HOW TO FIND STUDENT LOANS WITHOUT A COSIGNER

Income Share Agreements: An alternative to student loans

Best for: Students willing to give up a percentage of their future salary later to avoid student loan debt now.

Colleges and universities are looking for creative ways to help students pay their higher education expenses without student loans. One way they’re doing that is with Income Share Agreements, or ISAs.

ISAs are contracts in which a school, company, or lender agrees to give a student money for their education now. Instead of making loan payments after the student graduates, the student agrees to give the other party a share of their future income.

Potential benefits of ISAs

  • Possible lower costs — If you don’t get a high-paying job right out of college, you don’t have to worry about student loan payments taking up a huge chunk of your income. Keep in mind that federal student loans also offer income-driven repayment plans, so this isn’t a unique benefit of ISAs.
  • Job placement — Schools that offer ISAs have an incentive to help you get a high-paying job out of college. As a result, you may get more help with job placement.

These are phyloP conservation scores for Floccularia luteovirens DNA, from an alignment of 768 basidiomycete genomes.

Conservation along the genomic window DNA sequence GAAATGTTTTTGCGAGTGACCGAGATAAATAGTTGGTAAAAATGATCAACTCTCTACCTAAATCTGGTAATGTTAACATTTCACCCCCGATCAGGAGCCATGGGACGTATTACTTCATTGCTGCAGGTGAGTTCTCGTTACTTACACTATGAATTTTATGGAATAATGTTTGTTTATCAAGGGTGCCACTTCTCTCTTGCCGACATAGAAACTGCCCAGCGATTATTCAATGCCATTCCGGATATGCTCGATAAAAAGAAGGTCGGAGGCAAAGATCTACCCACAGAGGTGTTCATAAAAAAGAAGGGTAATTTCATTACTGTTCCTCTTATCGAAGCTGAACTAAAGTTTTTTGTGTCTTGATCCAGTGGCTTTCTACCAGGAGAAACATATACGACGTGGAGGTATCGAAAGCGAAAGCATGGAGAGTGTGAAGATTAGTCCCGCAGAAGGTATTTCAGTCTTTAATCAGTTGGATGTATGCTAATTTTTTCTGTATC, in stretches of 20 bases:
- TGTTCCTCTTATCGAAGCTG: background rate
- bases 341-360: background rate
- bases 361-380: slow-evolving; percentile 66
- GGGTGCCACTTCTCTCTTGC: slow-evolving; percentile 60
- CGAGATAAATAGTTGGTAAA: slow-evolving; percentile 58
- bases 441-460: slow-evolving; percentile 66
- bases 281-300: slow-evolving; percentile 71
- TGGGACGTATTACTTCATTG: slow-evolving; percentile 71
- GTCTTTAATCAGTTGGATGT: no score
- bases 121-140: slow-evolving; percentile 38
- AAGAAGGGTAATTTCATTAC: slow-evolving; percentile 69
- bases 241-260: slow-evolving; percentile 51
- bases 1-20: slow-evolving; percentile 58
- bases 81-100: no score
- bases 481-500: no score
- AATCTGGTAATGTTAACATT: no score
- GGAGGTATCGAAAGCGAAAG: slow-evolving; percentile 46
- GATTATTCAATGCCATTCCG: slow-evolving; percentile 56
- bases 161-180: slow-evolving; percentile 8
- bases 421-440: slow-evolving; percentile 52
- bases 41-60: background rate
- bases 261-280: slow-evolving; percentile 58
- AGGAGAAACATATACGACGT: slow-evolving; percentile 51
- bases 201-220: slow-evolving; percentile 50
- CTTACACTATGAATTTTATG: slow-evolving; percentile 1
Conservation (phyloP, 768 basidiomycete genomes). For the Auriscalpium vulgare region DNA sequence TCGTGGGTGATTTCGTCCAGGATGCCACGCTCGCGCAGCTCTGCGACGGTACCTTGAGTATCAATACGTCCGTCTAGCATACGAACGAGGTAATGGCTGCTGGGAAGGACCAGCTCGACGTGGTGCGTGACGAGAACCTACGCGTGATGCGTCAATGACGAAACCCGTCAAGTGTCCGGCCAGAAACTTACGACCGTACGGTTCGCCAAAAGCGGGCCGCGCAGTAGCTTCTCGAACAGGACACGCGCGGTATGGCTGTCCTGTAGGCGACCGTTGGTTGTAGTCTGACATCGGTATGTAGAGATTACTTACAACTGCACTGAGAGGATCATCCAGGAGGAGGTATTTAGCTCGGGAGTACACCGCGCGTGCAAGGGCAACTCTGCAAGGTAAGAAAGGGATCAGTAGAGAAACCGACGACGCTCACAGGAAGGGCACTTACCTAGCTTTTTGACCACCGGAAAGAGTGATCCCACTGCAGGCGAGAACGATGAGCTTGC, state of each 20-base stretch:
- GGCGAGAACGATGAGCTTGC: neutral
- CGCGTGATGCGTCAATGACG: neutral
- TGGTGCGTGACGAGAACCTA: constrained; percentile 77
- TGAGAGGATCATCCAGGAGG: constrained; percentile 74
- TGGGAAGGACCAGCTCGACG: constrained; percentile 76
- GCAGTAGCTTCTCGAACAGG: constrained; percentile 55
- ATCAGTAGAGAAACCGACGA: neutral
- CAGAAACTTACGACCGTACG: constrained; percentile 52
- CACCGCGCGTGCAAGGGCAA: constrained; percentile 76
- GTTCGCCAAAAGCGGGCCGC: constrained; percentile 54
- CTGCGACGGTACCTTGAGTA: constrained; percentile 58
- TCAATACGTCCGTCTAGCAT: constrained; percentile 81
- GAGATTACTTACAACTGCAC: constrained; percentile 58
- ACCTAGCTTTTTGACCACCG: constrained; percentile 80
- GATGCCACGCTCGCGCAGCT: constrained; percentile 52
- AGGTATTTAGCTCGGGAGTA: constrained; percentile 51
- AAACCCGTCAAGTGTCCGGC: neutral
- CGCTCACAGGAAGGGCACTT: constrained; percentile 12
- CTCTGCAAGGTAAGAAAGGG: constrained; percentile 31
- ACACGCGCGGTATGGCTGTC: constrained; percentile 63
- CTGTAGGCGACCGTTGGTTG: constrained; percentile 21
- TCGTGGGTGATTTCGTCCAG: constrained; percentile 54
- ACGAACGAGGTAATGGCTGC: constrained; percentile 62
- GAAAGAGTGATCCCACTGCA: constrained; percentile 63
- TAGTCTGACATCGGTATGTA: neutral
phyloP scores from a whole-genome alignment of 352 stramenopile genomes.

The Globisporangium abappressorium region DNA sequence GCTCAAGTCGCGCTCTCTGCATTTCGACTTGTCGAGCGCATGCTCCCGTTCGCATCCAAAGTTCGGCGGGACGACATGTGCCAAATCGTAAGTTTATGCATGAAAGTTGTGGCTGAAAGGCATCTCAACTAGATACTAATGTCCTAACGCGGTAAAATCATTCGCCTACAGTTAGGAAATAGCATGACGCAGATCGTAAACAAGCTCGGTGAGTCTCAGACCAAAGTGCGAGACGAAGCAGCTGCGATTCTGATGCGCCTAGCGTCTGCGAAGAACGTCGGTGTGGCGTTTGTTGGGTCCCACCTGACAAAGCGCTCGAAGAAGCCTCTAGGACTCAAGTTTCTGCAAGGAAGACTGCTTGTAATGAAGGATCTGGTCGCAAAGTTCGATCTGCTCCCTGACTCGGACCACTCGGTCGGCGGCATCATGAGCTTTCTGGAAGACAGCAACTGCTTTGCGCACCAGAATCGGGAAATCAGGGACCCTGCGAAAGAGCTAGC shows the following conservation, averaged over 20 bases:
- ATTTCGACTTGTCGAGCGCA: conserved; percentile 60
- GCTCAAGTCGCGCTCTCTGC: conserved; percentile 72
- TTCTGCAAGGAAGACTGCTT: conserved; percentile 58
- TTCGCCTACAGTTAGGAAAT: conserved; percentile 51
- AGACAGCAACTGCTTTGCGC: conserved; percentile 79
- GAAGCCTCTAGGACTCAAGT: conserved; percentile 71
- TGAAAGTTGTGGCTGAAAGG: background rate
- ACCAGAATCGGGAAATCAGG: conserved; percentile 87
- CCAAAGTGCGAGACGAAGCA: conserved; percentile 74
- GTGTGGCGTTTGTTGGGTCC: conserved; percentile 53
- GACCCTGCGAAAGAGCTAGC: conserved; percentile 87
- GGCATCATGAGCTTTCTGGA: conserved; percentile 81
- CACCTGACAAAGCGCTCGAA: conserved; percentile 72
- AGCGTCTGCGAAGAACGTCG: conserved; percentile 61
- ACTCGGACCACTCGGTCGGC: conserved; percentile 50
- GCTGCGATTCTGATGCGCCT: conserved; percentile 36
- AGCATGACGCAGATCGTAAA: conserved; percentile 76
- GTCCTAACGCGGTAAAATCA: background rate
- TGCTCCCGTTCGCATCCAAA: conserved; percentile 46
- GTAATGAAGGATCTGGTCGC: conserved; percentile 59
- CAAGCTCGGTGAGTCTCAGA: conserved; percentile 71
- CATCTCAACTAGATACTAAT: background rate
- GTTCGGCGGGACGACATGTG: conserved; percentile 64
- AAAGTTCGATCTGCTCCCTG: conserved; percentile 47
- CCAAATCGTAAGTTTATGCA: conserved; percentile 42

Potential downsides of ISAs

  • Possibly higher costs — If you get a job with a high salary, paying a percentage of your salary could mean you end up paying more with an ISA than you would by making traditional student loan payments.
  • Risk of predatory lenders — The Consumer Financial Protection Bureau recently issued a Consent Order against a company that offers ISAs for misleading borrowers about these agreements, failing to provide adequate disclosures, and charging prepayment penalties when borrowers pay off their ISAs early. It’s important to remember that ISAs are still financial instruments, so be sure you know what you’re getting into before signing any agreement.